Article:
College student alcohol abuse is a substantial public health problem. Over the last decade promising interventions have been developed and evaluated for at-risk college students, including brief motivational interventions. However, little is known about how these interventions facilitate behavior change in at-risk college students, and a considerable proportion of at-risk students continue to drink heavily even after receiving an intervention. There is a need for greater understanding of how these interventions contribute to reductions in alcohol use and problems in order to refine and improve treatment. Previous research has identified certain aspects of client speech (""""""""change talk"""""""") to be related to improved outcomes and other types of client speech (""""""""counter-change talk"""""""") to be related to worse outcomes. However, research thus far has failed to identify specific therapist behaviors or which components of an intervention affect these specific aspects of client speech. This project will conduct secondary data analyses with audiotapes of therapy sessions from a project delivering a brief motivational intervention with mandated college students who have been referred for violating alcohol policies. Therapist and client behaviors will be coded to identify how specific within-session therapist behaviors and intervention components are related to client change talk and counter-change talk, and how this type of client speech is related to later changes in alcohol use and alcohol-related problems. This study will improve our understanding of how brief motivational interventions bring about changes in alcohol use and problems, which will allow us to more effectively address public health problems associated with college student alcohol abuse. The long-term objective of this line of research is to improve alcohol interventions to be more effective for the greatest numbers of clients under diverse conditions.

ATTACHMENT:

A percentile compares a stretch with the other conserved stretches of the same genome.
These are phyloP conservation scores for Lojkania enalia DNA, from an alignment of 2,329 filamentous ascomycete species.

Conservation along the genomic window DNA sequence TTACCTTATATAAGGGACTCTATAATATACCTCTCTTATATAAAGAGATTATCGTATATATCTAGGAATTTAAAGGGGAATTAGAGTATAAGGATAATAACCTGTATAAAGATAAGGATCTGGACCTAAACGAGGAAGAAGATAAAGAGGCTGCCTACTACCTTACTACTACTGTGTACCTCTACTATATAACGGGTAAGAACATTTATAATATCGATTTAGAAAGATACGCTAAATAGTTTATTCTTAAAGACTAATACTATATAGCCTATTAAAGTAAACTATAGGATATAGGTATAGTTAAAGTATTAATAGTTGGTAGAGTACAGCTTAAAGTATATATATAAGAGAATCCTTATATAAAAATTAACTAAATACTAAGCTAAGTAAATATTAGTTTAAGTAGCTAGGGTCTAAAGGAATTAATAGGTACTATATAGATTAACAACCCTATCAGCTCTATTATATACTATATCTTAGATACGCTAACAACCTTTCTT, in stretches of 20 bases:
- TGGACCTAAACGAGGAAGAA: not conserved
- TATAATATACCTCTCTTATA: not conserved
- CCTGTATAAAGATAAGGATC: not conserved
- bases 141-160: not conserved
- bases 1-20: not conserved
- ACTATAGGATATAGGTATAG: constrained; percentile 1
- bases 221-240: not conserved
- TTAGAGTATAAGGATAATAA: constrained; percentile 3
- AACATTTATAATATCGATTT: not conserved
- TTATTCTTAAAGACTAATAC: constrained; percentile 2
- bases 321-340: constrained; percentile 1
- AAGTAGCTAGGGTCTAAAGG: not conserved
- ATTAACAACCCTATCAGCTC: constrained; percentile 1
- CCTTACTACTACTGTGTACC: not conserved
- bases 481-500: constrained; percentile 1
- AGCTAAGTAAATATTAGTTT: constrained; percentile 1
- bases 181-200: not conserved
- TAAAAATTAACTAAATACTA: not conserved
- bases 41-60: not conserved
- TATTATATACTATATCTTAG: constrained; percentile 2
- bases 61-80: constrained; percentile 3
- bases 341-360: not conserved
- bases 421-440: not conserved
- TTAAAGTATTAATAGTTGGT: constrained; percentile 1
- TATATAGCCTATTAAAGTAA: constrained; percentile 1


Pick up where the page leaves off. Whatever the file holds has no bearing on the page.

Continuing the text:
Almost one fifth of college students report frequent heavy drinking, and are more likely to experience serious health consequences, such as injuries or unplanned or forced sex. Alcohol use also contributes to nearly 2,000 deaths among college students per year. Knowledge generated from this study will allow us to improve future alcohol interventions to be more effective at reducing public health problems associated with college student alcohol abuse.
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